"The Errant Humble" was one of the original songs I featured so long ago, and it sounds even better here. As a swirling orchestra hums, both vocalists duel with interwining melancholy before a delicate piano spars with the quiet thrust of clean guitar note after clean guitar note. The song builds itself from the ground up; things start with a humble piety before evolving later on into a rousing sing-along full of fire and gold. It is still a fantastic track, and despite all the heavy competition around it, "The Errant Humble" remains a Galt Aureus musical highlight. The fiery solo mid-song will conjure images of Phoenix like-rebirth, and from there the song spirals like twirling ash into its stunningly sad end.
"Fall, The Legions" is the other original song, and it starts with its trademark sinister hum and bouncing guitar acrobatics. It is a breathless, swirling, and inspiring anthem to the glory days of the Pax Romana. "Legions" is a real champion, stabbing with all the measured strength of a Hoplite and exalting long-dead spirits of honor and duty.
"Six Ships" is so absurdly quiet with its velvety strings, stark piano, and almost-hidden guitar picking I have to turn my stereo up everytime. As annoying as that sounds, it is definitely worth it as this is a song aeons ahead of similar music by other acts. Gloomy, surreal, and fantastic, there is something very noir-ish going on with this tune. It sounds like an unholy matrimony between Devotchka and Sing the Sorrow era A.F.I., and I think I'll speak for a lot of people when I say that gothic elegies such as this are always welcome.
"And We've Just Begun" is a largely orchestra-based composition that relies on catchy piano melodies and the constantly strong vocal work of both singers. It isn't always the most impressive or powerful of songs, but "Begun" holds its own and has an unique ability to be stuck into your head for days at a time.
The incredibly sinister "Veneficus Ruinae" delves into depths of horror I didn't know the band was capable of. With tons of organ, archaic Latin, and dank hymns, Galt Aureus builds a song that could fit the fall of Rome in a soundtrack of sorts....or accompanied Bela Lugosi's Dracula as he drank the blood of fair, unsuspecting maidens. It is a very welcome surprise and a thematic I hope the band will someday return to.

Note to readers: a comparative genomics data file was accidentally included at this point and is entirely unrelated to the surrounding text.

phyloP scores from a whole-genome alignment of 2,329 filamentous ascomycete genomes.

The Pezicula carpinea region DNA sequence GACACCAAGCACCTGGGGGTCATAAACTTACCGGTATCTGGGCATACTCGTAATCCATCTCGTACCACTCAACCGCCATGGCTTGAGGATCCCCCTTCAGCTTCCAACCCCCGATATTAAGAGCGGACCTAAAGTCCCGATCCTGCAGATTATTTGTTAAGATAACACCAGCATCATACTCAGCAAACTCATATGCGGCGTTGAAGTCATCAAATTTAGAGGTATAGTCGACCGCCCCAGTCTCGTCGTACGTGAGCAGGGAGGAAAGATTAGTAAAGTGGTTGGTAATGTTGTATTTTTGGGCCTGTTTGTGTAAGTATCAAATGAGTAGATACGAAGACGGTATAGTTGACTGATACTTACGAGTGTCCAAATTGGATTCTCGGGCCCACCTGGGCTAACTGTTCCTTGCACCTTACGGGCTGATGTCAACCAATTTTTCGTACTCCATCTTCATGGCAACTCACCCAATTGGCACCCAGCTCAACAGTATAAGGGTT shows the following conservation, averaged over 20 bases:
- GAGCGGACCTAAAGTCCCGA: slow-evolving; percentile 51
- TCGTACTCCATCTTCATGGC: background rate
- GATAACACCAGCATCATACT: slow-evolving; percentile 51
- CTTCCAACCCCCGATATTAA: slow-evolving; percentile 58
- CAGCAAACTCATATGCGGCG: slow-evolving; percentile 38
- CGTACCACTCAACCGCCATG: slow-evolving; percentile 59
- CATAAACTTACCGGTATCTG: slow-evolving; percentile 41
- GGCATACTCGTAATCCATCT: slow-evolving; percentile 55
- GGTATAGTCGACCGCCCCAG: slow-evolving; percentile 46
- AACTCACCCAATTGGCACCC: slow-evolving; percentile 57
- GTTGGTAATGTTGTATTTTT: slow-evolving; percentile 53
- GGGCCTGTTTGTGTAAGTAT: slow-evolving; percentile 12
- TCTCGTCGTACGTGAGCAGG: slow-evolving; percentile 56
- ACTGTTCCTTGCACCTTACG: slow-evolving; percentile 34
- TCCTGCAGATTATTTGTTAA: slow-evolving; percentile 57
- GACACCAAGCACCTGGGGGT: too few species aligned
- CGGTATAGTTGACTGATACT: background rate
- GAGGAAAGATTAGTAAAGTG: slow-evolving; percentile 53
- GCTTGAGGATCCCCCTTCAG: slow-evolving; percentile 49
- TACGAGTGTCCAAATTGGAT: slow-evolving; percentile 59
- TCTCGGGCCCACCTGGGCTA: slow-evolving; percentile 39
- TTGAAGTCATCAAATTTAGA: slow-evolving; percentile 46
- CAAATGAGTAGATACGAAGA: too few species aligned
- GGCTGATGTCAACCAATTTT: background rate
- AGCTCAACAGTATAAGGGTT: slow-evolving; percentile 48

The mournful opus "Silence" is the proverbial bow on the gift that is the music of Galt Aureus. Yes, it is short and vaguely anti-climatic. But could this be what the band is trying to achieve? It is as if this short orchestra piece is intended to leave unanswered questions and lingering desire. Regardless, it is a bold way to end the album but somehow it wouldn't feel right anyother way; the more I listen to the CD, the more I feel that the sense of melancholy this track leaves one hanging with is a pivotal piece to the puzzle.
In closing, Heralds to the Sun showcases a young, extremely ambitious band whom tread the realms of day and night with equal determination. At times light and joyous, at times dark and icy, sometimes lusty and at others restrained, the songs on Heralds to the Sun are quite akin to the dancing rays of solar light all over this little sphere we call Earth; they touch a lot of different locales and warm a lot of different hearts. There is something for everyone here and the band has plenty of ideas to work with when it comes to carving their own niche. As Heralds reaches its grand finale time and time again, one can't help but realize that Galt Aureus has been working steadily backwards; the album slowly untangles itself to reveal an entirely classical base. This forced retrogression has gives off all sorts of thematic possibilities; could the band favor a return to classical virtue? Do they see themselves as the voice of a forgotten past? Perhaps that music of any age can coexist with its later variants? Regardless, Galt Aureus are the venerable vanguards of an era long since dead; in paying tribute to the past, perhaps one can better the future. Keep your eyes on this one folks.
1. Finis Coronat
2. The Glass of Fashion
3. All Lights Fade
5. A Secret Dies
6. The Errant Humble
7. Fall, The Legions
8. Six Ships
9. And We've Just Begun
10. Veneficus Ruinae
Visit the official homepage
tell a friend about this review